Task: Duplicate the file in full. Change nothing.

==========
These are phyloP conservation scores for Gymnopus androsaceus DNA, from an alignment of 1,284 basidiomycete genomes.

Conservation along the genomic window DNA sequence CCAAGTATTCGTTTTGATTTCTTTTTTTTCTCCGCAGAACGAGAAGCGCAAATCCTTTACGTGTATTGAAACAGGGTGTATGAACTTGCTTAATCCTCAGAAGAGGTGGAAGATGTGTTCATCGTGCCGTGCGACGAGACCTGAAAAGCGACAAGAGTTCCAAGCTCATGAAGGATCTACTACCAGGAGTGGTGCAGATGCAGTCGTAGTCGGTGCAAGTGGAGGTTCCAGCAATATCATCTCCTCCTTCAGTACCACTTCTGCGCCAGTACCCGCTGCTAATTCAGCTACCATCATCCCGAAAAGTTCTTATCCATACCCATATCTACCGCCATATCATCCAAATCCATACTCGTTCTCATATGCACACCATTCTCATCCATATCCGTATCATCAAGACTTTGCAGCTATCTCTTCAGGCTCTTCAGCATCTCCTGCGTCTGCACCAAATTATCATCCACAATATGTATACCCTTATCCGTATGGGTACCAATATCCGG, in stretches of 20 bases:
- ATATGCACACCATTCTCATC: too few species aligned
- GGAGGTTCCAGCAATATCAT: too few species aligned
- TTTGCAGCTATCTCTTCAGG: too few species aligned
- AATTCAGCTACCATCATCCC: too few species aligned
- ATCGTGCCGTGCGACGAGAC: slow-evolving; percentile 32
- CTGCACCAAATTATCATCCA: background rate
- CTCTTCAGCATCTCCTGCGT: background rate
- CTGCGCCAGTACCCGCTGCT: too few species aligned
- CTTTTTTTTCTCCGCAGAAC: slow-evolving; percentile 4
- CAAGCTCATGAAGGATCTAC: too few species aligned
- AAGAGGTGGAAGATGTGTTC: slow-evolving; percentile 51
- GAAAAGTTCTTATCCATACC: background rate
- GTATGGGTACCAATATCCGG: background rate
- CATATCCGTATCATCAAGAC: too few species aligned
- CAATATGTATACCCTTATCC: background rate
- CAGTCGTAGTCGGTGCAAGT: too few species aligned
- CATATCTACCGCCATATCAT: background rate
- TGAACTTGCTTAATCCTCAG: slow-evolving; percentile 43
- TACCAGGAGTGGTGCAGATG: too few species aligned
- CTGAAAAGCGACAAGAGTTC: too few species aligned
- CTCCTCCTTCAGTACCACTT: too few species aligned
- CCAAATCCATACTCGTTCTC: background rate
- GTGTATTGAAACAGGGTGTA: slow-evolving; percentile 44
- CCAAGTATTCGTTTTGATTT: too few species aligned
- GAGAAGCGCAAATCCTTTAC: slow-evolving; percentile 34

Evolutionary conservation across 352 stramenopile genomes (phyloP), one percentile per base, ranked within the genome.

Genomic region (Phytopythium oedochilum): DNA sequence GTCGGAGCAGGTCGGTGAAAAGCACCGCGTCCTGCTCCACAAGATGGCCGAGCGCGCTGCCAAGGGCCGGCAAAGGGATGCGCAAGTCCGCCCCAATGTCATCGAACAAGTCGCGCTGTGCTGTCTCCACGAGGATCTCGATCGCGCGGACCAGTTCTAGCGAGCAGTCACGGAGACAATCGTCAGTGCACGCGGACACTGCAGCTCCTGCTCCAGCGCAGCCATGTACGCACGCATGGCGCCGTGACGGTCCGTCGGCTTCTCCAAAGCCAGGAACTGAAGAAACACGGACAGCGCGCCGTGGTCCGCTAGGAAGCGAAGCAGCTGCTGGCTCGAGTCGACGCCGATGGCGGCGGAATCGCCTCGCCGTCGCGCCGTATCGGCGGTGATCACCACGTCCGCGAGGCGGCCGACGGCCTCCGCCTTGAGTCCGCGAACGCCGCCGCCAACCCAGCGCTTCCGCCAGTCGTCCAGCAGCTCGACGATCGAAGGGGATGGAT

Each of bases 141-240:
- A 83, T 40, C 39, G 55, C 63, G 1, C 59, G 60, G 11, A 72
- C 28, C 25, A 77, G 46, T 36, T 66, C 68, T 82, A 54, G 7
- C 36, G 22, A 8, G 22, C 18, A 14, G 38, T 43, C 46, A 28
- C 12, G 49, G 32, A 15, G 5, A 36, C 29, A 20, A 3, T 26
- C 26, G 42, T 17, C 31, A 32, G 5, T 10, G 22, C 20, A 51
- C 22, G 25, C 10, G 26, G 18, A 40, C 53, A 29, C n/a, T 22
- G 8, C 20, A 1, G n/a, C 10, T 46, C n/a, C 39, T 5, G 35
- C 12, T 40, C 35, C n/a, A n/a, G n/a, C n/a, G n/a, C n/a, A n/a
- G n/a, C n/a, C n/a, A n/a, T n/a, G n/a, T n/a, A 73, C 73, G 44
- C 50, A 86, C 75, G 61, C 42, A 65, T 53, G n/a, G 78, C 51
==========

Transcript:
These are phyloP conservation scores for Gymnopus androsaceus DNA, from an alignment of 1,284 basidiomycete genomes.

Conservation along the genomic window DNA sequence CCAAGTATTCGTTTTGATTTCTTTTTTTTCTCCGCAGAACGAGAAGCGCAAATCCTTTACGTGTATTGAAACAGGGTGTATGAACTTGCTTAATCCTCAGAAGAGGTGGAAGATGTGTTCATCGTGCCGTGCGACGAGACCTGAAAAGCGACAAGAGTTCCAAGCTCATGAAGGATCTACTACCAGGAGTGGTGCAGATGCAGTCGTAGTCGGTGCAAGTGGAGGTTCCAGCAATATCATCTCCTCCTTCAGTACCACTTCTGCGCCAGTACCCGCTGCTAATTCAGCTACCATCATCCCGAAAAGTTCTTATCCATACCCATATCTACCGCCATATCATCCAAATCCATACTCGTTCTCATATGCACACCATTCTCATCCATATCCGTATCATCAAGACTTTGCAGCTATCTCTTCAGGCTCTTCAGCATCTCCTGCGTCTGCACCAAATTATCATCCACAATATGTATACCCTTATCCGTATGGGTACCAATATCCGG, in stretches of 20 bases:
- ATATGCACACCATTCTCATC: too few species aligned
- GGAGGTTCCAGCAATATCAT: too few species aligned
- TTTGCAGCTATCTCTTCAGG: too few species aligned
- AATTCAGCTACCATCATCCC: too few species aligned
- ATCGTGCCGTGCGACGAGAC: slow-evolving; percentile 32
- CTGCACCAAATTATCATCCA: background rate
- CTCTTCAGCATCTCCTGCGT: background rate
- CTGCGCCAGTACCCGCTGCT: too few species aligned
- CTTTTTTTTCTCCGCAGAAC: slow-evolving; percentile 4
- CAAGCTCATGAAGGATCTAC: too few species aligned
- AAGAGGTGGAAGATGTGTTC: slow-evolving; percentile 51
- GAAAAGTTCTTATCCATACC: background rate
- GTATGGGTACCAATATCCGG: background rate
- CATATCCGTATCATCAAGAC: too few species aligned
- CAATATGTATACCCTTATCC: background rate
- CAGTCGTAGTCGGTGCAAGT: too few species aligned
- CATATCTACCGCCATATCAT: background rate
- TGAACTTGCTTAATCCTCAG: slow-evolving; percentile 43
- TACCAGGAGTGGTGCAGATG: too few species aligned
- CTGAAAAGCGACAAGAGTTC: too few species aligned
- CTCCTCCTTCAGTACCACTT: too few species aligned
- CCAAATCCATACTCGTTCTC: background rate
- GTGTATTGAAACAGGGTGTA: slow-evolving; percentile 44
- CCAAGTATTCGTTTTGATTT: too few species aligned
- GAGAAGCGCAAATCCTTTAC: slow-evolving; percentile 34

Evolutionary conservation across 352 stramenopile genomes (phyloP), one percentile per base, ranked within the genome.

Genomic region (Phytopythium oedochilum): DNA sequence GTCGGAGCAGGTCGGTGAAAAGCACCGCGTCCTGCTCCACAAGATGGCCGAGCGCGCTGCCAAGGGCCGGCAAAGGGATGCGCAAGTCCGCCCCAATGTCATCGAACAAGTCGCGCTGTGCTGTCTCCACGAGGATCTCGATCGCGCGGACCAGTTCTAGCGAGCAGTCACGGAGACAATCGTCAGTGCACGCGGACACTGCAGCTCCTGCTCCAGCGCAGCCATGTACGCACGCATGGCGCCGTGACGGTCCGTCGGCTTCTCCAAAGCCAGGAACTGAAGAAACACGGACAGCGCGCCGTGGTCCGCTAGGAAGCGAAGCAGCTGCTGGCTCGAGTCGACGCCGATGGCGGCGGAATCGCCTCGCCGTCGCGCCGTATCGGCGGTGATCACCACGTCCGCGAGGCGGCCGACGGCCTCCGCCTTGAGTCCGCGAACGCCGCCGCCAACCCAGCGCTTCCGCCAGTCGTCCAGCAGCTCGACGATCGAAGGGGATGGAT

Each of bases 141-240:
- A 83, T 40, C 39, G 55, C 63, G 1, C 59, G 60, G 11, A 72
- C 28, C 25, A 77, G 46, T 36, T 66, C 68, T 82, A 54, G 7
- C 36, G 22, A 8, G 22, C 18, A 14, G 38, T 43, C 46, A 28
- C 12, G 49, G 32, A 15, G 5, A 36, C 29, A 20, A 3, T 26
- C 26, G 42, T 17, C 31, A 32, G 5, T 10, G 22, C 20, A 51
- C 22, G 25, C 10, G 26, G 18, A 40, C 53, A 29, C n/a, T 22
- G 8, C 20, A 1, G n/a, C 10, T 46, C n/a, C 39, T 5, G 35
- C 12, T 40, C 35, C n/a, A n/a, G n/a, C n/a, G n/a, C n/a, A n/a
- G n/a, C n/a, C n/a, A n/a, T n/a, G n/a, T n/a, A 73, C 73, G 44
- C 50, A 86, C 75, G 61, C 42, A 65, T 53, G n/a, G 78, C 51